Parenting a child is about providing situations where your child can develop self esteem, confidence, problem solving skills, and intelligence. It is also about giving them opportunities to become self aware and develop emotional intelligence. Emotional intelligence really means having an awareness of self, empathy for others, and an ability to regulate your own emotions. But just how do we help our toddlers accomplish this?
Toddlers are notorious for their tantrums. They are emotional and live in the moment. If something upsets them, they will let you know. Loudly. And very often they are unable to calm themselves down. Parents can often feel at a loss as to what to do next. We then try to distract, or pacify, but this does not help build emotional intelligence and the ability to regulate their emotions.
Here are a few quick tips on building emotional intelligence in young children:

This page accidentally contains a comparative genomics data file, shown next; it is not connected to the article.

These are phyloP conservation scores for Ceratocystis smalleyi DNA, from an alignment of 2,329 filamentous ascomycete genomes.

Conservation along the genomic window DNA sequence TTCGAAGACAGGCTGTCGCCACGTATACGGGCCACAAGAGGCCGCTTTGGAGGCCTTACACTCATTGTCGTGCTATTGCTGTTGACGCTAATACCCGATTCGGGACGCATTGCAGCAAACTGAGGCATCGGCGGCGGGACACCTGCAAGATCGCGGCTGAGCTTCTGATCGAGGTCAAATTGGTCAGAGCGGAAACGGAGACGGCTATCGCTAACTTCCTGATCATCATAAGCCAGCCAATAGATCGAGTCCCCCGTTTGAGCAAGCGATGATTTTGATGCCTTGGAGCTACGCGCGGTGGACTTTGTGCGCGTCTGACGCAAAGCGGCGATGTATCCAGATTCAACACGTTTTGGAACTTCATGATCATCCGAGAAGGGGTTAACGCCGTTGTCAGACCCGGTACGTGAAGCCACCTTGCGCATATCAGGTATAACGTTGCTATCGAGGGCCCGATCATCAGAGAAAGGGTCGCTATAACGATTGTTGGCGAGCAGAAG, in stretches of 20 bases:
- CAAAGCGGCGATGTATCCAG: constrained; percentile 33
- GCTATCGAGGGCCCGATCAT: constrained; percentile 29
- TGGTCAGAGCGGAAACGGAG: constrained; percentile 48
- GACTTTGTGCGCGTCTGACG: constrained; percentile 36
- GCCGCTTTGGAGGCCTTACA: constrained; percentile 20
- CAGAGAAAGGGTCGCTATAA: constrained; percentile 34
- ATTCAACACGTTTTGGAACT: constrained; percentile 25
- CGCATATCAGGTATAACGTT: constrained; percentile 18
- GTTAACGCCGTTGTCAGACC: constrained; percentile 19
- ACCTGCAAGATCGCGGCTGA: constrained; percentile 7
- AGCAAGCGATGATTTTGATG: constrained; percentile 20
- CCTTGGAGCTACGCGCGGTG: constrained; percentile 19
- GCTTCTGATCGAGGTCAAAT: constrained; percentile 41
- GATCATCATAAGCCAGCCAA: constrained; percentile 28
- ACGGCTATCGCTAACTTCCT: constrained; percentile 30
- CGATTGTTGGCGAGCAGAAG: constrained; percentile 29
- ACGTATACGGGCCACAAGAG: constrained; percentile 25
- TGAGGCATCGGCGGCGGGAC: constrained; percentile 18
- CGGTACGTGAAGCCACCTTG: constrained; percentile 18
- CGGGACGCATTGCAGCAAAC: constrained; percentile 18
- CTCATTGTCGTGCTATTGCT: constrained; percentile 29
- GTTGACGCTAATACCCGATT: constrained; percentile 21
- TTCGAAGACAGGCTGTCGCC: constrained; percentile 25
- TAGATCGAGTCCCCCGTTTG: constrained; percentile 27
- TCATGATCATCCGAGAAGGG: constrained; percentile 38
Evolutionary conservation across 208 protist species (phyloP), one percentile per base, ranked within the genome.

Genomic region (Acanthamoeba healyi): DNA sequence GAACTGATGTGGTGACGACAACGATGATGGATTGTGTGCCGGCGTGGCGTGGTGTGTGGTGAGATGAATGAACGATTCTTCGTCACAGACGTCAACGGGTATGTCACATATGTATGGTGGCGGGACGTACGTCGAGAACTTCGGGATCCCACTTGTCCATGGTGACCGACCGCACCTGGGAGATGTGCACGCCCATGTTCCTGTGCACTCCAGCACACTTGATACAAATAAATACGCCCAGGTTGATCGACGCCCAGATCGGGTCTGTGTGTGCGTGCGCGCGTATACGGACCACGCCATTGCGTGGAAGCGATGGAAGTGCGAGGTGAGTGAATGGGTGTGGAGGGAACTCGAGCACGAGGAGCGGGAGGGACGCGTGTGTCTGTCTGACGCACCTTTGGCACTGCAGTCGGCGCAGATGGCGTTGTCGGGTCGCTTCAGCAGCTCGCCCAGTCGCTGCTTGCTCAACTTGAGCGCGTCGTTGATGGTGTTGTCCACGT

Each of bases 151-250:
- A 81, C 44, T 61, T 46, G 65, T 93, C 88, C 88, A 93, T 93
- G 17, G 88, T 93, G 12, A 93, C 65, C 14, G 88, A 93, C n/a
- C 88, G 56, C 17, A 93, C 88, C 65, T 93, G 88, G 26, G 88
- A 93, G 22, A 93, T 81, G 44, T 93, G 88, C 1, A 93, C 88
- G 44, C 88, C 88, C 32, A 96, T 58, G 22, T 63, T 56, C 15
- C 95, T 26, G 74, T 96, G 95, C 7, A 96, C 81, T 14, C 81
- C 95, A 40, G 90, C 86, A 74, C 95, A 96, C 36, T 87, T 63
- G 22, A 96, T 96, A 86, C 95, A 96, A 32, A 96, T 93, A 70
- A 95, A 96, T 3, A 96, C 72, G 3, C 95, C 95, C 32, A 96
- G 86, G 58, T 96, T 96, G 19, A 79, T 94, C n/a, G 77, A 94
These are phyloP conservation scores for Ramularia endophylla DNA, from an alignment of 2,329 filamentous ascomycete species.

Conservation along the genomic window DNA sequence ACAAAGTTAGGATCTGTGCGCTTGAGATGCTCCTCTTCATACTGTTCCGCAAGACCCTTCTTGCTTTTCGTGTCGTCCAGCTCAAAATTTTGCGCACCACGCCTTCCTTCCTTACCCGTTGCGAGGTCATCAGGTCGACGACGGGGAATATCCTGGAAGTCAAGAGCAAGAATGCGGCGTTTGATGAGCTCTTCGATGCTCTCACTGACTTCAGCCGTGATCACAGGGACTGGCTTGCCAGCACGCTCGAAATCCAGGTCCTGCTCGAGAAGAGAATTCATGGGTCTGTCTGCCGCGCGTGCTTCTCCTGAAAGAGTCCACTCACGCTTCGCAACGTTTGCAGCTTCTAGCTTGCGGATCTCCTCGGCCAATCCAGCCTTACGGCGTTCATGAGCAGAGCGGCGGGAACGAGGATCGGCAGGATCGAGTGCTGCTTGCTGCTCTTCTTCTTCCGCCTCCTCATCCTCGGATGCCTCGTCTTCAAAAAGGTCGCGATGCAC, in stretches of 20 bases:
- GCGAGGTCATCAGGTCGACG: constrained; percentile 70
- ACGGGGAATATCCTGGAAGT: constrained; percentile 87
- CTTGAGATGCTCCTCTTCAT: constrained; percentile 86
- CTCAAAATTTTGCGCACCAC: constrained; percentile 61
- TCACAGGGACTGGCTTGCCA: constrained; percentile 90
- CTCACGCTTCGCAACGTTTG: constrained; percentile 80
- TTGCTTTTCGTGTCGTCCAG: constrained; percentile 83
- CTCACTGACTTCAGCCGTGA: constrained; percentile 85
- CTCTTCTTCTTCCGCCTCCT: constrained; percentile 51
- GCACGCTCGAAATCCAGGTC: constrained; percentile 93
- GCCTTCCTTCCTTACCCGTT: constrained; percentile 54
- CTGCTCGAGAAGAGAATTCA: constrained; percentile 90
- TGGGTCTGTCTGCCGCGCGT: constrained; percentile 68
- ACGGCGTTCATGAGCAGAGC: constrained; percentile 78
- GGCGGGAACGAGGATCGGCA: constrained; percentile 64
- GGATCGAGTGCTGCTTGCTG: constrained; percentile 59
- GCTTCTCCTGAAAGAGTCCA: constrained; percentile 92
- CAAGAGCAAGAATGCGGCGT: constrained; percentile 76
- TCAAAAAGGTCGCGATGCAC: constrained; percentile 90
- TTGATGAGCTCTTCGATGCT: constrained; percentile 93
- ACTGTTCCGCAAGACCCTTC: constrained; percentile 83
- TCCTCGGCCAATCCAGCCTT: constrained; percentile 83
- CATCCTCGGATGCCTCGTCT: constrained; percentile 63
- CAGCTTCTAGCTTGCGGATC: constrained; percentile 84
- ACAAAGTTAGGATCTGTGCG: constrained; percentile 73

- Identify the feelings: The key here is to listen to your child and feedback what you are hearing and seeing . Give them the words they require for the feelings they are having. For example, “You are really frustrated that we had to leave the park…” Whilst you are not changing the situation, you are helping your toddler feel he has been heard and understood.
- Remain calm. Despite the chaos that reigns, your remaining calm will show them that their emotions cannot hurt you or themselves. Remaining calm also models the kind of behaviour you want from them in the future.
- Have, and demonstrate empathy for your child. Try to understand what this must feel like for him and why he may be acting out the way he is. Validate his experience and then model the desired outcome for him. Show him how he can respond in future that may generate a different outcome.
- Above all, be consistent in your approach to your child. When you are predictable and consistent, you are also a safe place from which to explore his emotions.